A case series published in the Journal of Women’s Health describes a new subtype of chronic daily headache that appears to be associated with elevated cerebrospinal fluid (CSF) pressure.

The eight women included in this review were older (average age of onset: 57 years), were mostly overweight or obese (6 out of 8), had a history of episodic migraine (migraines were well-controlled or had ceased prior to new headache onset), and were either perimenopausal or in menopause.

The new headache was characterized by daily bilateral head pain which was most severe first thing in the morning or when in supine position. “Immediate worsening in Trendelenburg appears to be an almost diagnostic test for the syndrome and occurred in all patients,” noted author Todd D. Rozen, MD from the Mayo Clinic in Jacksonville, Florida. Neuroimaging was conducted but showed no abnormalities.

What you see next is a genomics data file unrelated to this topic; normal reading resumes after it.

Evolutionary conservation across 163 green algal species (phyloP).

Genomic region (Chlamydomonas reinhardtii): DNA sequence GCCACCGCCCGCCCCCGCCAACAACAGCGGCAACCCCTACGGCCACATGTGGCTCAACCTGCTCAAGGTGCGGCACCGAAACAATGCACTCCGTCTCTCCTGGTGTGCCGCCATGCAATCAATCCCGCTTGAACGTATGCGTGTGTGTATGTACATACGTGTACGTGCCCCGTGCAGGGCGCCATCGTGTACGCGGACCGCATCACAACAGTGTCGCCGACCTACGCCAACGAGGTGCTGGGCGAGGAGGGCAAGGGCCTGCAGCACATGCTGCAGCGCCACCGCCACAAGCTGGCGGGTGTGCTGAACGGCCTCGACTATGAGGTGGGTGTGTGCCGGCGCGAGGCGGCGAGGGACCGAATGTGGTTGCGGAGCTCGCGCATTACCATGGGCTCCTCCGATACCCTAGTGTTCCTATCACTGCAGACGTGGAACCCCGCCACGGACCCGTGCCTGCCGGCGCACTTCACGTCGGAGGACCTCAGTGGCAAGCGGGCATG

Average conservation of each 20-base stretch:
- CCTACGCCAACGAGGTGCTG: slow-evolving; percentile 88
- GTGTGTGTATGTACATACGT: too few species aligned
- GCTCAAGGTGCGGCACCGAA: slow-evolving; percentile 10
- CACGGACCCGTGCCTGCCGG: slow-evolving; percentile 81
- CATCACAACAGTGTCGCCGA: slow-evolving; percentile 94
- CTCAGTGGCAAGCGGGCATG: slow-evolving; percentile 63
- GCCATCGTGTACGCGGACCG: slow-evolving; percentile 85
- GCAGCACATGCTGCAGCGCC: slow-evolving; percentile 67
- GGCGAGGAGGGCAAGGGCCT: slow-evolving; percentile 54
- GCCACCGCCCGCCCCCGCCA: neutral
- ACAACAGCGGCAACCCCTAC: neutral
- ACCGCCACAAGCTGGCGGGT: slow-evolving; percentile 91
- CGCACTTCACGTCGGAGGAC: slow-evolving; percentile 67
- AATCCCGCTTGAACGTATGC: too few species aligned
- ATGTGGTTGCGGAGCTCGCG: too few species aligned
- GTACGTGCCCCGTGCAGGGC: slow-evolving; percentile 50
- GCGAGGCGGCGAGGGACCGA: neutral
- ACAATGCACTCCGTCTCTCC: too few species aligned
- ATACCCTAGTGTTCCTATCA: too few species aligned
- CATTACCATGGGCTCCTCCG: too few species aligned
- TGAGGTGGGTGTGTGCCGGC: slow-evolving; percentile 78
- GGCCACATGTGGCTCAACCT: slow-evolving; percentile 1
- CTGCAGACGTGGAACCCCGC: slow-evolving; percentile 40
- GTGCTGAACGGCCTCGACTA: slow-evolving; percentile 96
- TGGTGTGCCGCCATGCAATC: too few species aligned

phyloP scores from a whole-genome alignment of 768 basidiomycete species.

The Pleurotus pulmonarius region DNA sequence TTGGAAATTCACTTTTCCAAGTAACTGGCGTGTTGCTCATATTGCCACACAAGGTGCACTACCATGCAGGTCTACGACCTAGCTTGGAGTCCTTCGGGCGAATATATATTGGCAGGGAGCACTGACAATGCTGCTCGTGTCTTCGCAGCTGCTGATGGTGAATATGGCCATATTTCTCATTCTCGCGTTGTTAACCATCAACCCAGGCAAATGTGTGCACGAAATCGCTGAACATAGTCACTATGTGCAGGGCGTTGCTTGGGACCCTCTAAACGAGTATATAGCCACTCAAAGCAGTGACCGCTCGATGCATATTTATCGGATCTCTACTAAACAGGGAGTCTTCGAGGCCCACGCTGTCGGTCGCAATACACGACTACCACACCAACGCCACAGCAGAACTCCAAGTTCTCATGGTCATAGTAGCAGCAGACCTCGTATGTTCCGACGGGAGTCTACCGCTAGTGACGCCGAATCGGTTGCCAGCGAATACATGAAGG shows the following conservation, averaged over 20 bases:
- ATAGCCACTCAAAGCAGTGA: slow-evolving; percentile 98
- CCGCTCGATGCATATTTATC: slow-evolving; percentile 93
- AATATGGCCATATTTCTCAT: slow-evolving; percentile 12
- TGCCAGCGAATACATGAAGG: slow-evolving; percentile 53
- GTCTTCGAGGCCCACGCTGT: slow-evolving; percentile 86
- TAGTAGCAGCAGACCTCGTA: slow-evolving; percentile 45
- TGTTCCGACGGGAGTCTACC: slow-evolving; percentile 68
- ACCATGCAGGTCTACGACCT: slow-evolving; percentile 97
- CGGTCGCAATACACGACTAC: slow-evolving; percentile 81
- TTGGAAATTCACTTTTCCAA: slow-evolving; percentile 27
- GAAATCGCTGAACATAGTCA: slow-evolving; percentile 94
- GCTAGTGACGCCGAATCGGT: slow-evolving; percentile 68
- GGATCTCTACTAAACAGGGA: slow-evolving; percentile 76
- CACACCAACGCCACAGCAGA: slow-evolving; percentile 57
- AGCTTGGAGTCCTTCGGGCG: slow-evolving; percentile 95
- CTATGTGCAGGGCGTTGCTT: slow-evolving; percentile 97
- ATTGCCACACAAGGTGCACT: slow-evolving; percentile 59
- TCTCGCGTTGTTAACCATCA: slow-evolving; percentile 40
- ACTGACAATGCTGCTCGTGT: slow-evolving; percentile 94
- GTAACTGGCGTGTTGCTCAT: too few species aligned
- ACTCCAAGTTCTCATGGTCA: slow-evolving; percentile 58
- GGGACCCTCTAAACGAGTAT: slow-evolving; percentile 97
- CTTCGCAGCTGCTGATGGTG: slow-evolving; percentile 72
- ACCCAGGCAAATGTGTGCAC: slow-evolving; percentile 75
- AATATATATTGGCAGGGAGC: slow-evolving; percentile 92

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With regards to treatment, all of the patients responded to CSF pressure-/volume-lowering therapies (ie, acetazolamide or spironolactone), however only one patient was able to taper off treatment completely without having headaches again.

“It is hypothesized that a combination of an elevated BMI and the presence of cerebral venous insufficiency leads to this form of daily headache,” Dr. Rozen concluded.

For more information visit online.liebertpub.com.